Deep water oxygen levels in Sandy Lake (Bedford, NS) fall to precariously low levels 21Mar2023

Sackville River Regional Park as envisaged in a 1979 report. (Click on image for a larger version ).View 1979 Report. View website for the Sandy Lake – Sackville River Regional Park Coalition for the current vision of this park.


UPDATE June 21, 2023: A set of Independent observations I have just learned about are consistent with our observations of low oxygen at depth, and additionally provide evidence of internal P loading. See below

UPDATE June 17, 2023: Clarification of “algal bloom” (2019) and “BGA warning” (2022)
Update June 16, 2023: Water quality in Bedford’s Sandy Lake at ‘precarious levels,’ retired Dalhousie biology prof says Yvette D’Entremont in the Halifax Examiner, June 16, 2023
The concept of a ‘Sandy Lake-Sackville Regional Park’ harks back to the 1970s,   It would encompass lands surrounding Sandy and Marsh Lakes and the adjacent lands by the Sackville River (see map at right).   In our first  (2006) Regional Plan, reference was made  to  “Jacks Lake Park” as an “Additional Regional Park”  focussed on the east side of the lake.  There was reference to an existing “Sandy Lake Regional Park” – 130 forested acres on the east side of Sandy Lake officially opened in 2004 as the “Sandy Lake Park” –  but  lands to the west of Sandy Lake were given an “Urban Settlement” designation, meaning they were identified as an area for future growth (housing) in HRM, not conservation & recreation. (For more details see “2006 Regional Plan Note” at the bottom of  this post).

The Urban Settlement designation set in motion a requirement for a watershed study under Policy E-17 of the 2006 Regional Plan (see pp 44-52 in AECOM 2014 for details).

The desktop study (except for a few water samples taken in 2013), requested in June 2013, was completed Aug 25, 2014. From AECOM 2014:

The primary, overarching objective of the Sandy Lake Watershed Study, as expressed in Regional Plan Policy E-17,
is to: “…determine the carrying capacity of the watersheds to meet the water quality objectives which shall be adopted following the completion of the studies.”

Carrying capacity is a measure of the watershed’s ability to accommodate inputs from both man-made and naturally occurring pollutants without experiencing a significant decline in water quality and ecological function. In this study, different land development scenarios are evaluated to understand the potential water quality effects resulting from each scenario. The outcome of the study is to provide a number of guidelines and recommendations for the planning, design and implementation of new developments that will help to maintain existing water quality.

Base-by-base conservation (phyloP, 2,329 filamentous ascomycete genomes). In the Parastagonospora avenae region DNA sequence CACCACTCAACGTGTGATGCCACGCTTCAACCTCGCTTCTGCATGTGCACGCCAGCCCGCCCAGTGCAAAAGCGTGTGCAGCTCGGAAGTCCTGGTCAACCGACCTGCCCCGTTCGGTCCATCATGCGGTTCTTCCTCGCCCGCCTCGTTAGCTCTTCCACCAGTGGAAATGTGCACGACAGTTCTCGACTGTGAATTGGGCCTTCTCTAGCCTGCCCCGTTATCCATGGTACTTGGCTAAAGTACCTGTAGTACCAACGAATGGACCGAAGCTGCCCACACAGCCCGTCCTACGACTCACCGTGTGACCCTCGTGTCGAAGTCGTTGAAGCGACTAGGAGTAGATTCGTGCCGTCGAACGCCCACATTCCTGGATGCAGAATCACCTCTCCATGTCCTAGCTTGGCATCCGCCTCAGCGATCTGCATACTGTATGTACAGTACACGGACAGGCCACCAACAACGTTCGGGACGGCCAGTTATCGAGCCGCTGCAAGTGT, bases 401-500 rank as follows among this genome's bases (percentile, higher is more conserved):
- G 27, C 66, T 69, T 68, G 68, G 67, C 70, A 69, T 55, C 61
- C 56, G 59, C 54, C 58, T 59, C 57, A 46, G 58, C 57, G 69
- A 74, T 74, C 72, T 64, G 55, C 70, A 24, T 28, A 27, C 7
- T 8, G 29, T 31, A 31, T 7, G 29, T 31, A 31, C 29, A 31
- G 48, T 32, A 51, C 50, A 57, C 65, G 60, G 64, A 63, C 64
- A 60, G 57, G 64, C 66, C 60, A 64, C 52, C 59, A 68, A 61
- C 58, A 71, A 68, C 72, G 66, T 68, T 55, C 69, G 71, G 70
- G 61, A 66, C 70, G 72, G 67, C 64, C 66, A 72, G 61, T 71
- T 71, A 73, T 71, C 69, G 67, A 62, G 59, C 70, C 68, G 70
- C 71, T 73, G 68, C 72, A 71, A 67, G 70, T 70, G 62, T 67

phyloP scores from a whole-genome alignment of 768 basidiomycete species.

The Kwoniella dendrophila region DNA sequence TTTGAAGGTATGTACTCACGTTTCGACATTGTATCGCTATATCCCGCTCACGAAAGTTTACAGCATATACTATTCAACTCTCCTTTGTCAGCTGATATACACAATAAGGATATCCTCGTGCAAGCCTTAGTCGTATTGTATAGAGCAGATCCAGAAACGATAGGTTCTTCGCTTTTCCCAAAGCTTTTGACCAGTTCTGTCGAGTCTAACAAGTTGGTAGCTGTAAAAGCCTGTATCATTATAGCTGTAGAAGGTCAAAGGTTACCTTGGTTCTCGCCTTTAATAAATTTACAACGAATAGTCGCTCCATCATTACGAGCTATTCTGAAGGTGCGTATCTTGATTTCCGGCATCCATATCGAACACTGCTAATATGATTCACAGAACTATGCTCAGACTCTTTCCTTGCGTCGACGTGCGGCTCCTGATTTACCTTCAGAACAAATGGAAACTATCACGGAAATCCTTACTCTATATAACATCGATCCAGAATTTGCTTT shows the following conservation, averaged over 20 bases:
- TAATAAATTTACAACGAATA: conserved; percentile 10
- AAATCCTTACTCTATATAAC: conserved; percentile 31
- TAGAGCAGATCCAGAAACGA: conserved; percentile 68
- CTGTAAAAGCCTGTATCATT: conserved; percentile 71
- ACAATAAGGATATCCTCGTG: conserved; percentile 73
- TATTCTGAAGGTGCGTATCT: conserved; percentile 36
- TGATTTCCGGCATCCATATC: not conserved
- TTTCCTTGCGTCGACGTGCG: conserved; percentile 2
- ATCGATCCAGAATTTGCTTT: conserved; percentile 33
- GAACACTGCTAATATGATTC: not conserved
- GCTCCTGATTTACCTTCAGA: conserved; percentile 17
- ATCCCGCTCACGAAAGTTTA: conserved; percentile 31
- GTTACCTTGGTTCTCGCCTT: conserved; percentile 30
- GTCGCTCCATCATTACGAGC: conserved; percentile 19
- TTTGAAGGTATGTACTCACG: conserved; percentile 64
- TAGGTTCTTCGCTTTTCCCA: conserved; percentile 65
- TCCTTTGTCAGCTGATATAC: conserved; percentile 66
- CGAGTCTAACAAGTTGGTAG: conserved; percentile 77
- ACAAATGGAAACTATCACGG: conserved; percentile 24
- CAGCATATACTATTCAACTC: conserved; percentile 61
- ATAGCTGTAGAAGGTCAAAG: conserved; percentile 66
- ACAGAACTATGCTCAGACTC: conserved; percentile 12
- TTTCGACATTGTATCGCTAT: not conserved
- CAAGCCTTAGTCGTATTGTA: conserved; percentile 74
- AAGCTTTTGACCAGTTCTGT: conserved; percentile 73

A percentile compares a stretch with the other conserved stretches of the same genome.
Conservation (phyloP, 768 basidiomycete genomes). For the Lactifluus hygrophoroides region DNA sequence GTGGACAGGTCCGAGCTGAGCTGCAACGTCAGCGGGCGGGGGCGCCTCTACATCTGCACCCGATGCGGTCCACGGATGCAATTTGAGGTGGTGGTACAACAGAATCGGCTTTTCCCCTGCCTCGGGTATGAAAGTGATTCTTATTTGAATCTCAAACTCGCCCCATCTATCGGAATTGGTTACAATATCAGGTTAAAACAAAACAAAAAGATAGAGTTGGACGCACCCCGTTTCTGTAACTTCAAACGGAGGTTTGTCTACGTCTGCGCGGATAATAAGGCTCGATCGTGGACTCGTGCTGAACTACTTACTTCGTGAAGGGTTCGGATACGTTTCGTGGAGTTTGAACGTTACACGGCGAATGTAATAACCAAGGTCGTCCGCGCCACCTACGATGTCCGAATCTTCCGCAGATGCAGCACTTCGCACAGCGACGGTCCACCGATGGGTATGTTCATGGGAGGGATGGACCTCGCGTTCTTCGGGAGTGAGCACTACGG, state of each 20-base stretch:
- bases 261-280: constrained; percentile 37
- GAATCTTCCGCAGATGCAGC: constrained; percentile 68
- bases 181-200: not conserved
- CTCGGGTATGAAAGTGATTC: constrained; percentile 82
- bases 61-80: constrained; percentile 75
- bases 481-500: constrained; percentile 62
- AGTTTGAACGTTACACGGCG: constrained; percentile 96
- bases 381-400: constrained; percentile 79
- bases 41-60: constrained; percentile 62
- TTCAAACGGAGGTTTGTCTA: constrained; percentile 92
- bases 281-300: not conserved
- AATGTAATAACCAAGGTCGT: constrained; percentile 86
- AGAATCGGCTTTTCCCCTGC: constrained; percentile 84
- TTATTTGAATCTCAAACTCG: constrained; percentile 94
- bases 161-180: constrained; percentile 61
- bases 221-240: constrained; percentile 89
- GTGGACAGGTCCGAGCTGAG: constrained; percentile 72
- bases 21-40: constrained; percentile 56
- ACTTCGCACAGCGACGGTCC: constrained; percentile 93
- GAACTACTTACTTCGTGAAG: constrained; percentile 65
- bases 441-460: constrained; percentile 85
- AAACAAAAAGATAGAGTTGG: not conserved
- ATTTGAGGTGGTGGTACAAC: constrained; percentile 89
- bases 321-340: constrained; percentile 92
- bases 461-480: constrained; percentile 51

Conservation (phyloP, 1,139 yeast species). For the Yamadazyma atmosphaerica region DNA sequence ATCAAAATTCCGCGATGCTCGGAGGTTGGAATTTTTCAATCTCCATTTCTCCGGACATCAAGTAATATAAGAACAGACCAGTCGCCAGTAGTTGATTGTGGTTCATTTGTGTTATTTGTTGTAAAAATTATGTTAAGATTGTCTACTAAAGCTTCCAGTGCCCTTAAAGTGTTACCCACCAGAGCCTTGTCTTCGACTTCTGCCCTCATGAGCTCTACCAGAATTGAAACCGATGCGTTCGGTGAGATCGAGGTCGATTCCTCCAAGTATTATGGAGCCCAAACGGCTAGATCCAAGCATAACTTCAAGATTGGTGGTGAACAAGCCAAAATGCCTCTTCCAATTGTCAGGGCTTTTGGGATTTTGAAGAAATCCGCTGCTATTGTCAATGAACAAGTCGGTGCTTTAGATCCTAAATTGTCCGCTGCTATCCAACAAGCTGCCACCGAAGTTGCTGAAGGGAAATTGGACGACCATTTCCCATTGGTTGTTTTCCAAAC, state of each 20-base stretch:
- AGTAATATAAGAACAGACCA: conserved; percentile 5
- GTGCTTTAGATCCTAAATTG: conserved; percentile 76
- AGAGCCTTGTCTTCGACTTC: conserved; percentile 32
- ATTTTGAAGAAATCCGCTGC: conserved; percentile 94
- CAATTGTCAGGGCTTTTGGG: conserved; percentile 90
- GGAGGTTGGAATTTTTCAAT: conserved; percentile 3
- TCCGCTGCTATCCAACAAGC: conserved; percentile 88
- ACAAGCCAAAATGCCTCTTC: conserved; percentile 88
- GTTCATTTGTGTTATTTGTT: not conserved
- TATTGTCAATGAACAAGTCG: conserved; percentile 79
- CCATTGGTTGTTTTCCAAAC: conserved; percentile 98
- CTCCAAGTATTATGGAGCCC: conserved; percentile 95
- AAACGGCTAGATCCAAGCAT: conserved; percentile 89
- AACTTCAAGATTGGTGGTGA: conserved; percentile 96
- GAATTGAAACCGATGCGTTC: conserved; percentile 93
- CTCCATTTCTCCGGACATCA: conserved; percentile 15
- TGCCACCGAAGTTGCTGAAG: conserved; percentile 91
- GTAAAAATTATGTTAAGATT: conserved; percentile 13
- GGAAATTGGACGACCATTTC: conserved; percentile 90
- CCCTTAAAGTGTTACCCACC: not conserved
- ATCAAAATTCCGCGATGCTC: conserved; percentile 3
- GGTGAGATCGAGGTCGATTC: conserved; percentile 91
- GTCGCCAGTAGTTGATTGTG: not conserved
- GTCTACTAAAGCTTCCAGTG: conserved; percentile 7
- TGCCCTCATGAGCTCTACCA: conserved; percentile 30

“In 2013, a large swath of land including Acadian old growth forest along the west side of Sandy Lake was suddenly clear-cut by a residential developer. (The land was subsequently sold to a different developer.) This action came as a surprise to residents as it was in an area originally designated for the Sandy Lake Regional Park. It became clear that rather than park land, those lands lying close to Sandy Lake could be developed with residences for as many as 16,000 people, and would add 8,000 vehicles to the Hammonds Plains Road.” SOURCE: Sandy Lake Conservation Association

AECOM (2014) used historic water quality info. and a few samples they collected in 2013  to “identify water quality objectives  for parameters that are affected by development” and then applied a Lake Capacity Model “to predict how future development may impact the phosphorus concentrations of the lakes”.

They set the WQOs (Water Quality Objectives) for Total P  at 50% above the “current values”  for Total P (12 ug/L  for Sandy Lake, 10 ug/L for Marsh Lake or 10.5 ug/L if they used their modelled current value). The resultant WQOs were 18 ug/L for Sandy Lake and 15 ug/L for Marsh Lake (or 15.5 ug/L if they used their modelled current value).

The Lake Capacity Model predicted Total P levels of 13-16 ug/L for Sandy Lake and 12 to 15 ug/L for Marsh Lake under 3 scenarios (Planned Development; Planned Development + Removal of Uplands WWTF and Septic Systems near Sandy Lake;  Adding Advanced Stormwater Management), i.e. the predicted levels with development fell within or not far above the WQOs. (In a subsequently modelled scenario 2b (Revised Planned Development extended) the predicted values for Sandy Lake  (18.1 ug/L) and Marsh Lake (16.0) slightly exceeded the WQOs.)

The Lake Capacity Model provides only a first approximation to reality.
Notes AECOM (2014):

The predictions from the phosphorus load model are consistent with observations of urbanization in other watersheds. However, the degree of influence of urbanization on water quality in Sandy Lake can only be approximated using the phosphorus load model because of limitations arising from assumptions and uncertainty in the application of the model. Therefore a robust water quality monitoring plan is proposed for the Sandy Lake watershed to provide a further assessment of current conditions and to evaluate the impacts of development on the water quality.

A robust water quality monitoring plan as recommended above  was not initiated following the acceptance of the AECOM 2014 Report.

The major variable of interest in relation to phosphorus loading for stratified lakes such as Sandy Lake is the deep water oxygen levels.  There is really no substitute for actually measuring those levels (rather than making a broad inference based on predicted &/or measured Total P levels) to assess actual lake health.